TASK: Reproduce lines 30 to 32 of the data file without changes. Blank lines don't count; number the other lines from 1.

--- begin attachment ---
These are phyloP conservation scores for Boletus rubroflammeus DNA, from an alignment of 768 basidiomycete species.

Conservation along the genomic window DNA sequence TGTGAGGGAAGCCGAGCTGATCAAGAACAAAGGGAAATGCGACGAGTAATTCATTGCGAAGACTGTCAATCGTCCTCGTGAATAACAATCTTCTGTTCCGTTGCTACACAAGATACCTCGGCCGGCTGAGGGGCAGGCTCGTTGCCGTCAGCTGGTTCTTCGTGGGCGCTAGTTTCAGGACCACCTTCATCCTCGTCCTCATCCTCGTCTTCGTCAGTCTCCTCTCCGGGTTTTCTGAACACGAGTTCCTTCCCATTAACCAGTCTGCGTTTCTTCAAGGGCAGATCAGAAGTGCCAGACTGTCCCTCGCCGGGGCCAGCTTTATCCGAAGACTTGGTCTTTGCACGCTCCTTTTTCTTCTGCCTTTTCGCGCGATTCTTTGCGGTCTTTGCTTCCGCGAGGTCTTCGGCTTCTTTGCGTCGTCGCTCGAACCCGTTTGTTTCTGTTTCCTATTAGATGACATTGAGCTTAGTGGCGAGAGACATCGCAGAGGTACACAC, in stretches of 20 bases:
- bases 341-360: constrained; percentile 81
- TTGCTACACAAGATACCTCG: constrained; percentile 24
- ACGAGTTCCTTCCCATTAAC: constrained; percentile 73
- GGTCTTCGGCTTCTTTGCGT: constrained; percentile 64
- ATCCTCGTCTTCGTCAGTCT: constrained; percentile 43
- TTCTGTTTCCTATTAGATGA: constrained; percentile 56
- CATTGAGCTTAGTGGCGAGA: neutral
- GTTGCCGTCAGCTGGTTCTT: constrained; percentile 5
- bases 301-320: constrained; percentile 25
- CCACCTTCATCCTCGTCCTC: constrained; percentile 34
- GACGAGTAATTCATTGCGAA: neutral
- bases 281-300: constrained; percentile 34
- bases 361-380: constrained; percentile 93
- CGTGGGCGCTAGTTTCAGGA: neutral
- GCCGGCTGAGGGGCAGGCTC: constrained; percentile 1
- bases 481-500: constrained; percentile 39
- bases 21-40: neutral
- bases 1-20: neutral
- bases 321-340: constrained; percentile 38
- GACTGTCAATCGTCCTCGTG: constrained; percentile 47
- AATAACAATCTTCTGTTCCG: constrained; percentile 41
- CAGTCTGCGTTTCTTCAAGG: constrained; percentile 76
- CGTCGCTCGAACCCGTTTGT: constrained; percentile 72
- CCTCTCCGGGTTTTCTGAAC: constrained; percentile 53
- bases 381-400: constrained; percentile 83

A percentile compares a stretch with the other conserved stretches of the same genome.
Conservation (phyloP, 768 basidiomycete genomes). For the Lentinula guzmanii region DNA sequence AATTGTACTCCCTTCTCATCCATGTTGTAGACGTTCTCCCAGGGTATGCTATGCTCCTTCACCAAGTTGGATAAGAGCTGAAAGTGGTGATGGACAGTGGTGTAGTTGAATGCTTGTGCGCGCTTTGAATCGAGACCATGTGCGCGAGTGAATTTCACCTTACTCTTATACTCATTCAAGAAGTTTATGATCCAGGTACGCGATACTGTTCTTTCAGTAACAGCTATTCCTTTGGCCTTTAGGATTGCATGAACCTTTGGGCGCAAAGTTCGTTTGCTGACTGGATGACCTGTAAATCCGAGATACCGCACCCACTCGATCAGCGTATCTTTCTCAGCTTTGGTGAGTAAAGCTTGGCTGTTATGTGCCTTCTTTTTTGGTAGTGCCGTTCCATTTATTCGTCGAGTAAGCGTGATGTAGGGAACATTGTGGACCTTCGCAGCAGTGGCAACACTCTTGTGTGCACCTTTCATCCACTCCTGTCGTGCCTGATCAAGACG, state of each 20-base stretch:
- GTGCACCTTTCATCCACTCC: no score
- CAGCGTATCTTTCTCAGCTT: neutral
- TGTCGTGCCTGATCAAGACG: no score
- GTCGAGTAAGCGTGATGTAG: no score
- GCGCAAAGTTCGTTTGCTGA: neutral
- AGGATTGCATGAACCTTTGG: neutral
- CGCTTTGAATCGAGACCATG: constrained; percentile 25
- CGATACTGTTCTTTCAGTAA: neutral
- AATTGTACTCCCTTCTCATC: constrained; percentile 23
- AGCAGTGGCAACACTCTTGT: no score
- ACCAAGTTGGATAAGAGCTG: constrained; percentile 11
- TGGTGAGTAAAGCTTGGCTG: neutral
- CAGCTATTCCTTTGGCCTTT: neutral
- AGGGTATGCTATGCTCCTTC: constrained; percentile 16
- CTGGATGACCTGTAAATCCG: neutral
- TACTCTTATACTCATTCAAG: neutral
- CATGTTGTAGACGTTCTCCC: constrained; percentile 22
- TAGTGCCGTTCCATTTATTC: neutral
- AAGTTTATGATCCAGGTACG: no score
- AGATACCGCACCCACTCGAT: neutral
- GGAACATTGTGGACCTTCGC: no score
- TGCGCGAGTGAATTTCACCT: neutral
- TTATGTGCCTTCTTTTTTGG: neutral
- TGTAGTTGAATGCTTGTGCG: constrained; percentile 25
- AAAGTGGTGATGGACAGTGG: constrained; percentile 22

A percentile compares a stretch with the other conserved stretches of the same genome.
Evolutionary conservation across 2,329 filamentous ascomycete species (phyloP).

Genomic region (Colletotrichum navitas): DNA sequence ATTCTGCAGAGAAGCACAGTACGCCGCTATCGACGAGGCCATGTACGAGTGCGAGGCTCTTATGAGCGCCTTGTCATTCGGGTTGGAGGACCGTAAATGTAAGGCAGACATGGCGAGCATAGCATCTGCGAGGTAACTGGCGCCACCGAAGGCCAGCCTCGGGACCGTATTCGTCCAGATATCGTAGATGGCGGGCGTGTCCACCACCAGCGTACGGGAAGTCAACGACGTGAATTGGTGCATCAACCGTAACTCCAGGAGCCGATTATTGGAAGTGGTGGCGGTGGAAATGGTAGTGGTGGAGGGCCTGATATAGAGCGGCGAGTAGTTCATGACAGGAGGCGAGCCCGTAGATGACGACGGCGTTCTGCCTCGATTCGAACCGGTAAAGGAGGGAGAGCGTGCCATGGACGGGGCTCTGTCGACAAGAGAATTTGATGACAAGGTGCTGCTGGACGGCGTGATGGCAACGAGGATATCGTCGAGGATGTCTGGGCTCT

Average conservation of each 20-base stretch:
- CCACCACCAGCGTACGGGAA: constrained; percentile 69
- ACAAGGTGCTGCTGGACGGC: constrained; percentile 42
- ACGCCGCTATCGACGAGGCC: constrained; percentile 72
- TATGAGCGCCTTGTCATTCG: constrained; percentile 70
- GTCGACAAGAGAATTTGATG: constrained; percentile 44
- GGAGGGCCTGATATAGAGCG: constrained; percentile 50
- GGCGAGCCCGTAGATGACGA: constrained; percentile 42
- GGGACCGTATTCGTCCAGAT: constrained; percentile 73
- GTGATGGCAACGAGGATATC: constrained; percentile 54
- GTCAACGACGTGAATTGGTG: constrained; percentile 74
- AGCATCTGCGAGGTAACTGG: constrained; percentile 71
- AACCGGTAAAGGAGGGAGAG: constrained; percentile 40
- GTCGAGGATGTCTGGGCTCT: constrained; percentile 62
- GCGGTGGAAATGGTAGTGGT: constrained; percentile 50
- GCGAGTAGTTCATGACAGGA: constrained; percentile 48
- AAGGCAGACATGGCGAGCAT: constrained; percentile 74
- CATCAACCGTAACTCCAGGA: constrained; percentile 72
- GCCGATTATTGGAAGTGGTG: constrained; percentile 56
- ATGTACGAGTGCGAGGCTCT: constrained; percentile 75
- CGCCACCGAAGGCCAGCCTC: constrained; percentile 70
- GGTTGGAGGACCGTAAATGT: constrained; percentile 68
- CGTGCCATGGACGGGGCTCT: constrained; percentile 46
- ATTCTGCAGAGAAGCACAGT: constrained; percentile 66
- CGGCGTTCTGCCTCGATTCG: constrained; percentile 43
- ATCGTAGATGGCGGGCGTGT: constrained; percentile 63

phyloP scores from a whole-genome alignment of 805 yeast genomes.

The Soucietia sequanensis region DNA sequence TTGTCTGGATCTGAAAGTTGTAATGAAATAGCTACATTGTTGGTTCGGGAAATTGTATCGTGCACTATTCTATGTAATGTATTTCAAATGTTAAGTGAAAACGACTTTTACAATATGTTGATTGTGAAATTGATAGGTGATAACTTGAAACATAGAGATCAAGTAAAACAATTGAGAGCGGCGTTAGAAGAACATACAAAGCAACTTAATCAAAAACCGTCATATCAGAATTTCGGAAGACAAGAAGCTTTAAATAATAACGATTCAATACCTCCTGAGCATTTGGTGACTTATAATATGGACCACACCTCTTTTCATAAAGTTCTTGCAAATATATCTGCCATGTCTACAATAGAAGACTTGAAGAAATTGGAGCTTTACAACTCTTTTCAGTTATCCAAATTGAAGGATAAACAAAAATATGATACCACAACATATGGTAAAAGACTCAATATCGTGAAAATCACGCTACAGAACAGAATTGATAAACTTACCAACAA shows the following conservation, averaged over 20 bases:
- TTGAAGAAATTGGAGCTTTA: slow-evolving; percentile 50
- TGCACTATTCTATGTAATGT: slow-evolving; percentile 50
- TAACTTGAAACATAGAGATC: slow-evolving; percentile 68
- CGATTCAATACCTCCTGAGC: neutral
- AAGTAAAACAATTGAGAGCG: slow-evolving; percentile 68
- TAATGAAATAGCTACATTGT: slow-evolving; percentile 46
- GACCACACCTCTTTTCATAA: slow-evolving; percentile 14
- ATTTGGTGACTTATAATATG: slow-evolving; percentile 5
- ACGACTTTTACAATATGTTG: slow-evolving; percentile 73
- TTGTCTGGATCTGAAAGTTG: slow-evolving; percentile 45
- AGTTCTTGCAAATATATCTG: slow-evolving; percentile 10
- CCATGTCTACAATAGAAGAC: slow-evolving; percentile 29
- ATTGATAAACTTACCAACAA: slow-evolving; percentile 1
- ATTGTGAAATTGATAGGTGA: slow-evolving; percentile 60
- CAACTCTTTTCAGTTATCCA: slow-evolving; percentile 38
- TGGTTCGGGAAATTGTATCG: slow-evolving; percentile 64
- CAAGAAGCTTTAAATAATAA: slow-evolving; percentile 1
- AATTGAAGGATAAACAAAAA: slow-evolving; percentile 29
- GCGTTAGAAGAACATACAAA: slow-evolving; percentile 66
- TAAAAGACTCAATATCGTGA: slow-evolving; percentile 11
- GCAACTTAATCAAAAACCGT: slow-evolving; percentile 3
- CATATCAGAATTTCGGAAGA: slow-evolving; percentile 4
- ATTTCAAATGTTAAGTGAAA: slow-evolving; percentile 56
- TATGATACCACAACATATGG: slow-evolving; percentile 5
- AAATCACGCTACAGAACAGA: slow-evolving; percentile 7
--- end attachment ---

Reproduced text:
- GTGCACCTTTCATCCACTCC: no score
- CAGCGTATCTTTCTCAGCTT: neutral
- TGTCGTGCCTGATCAAGACG: no score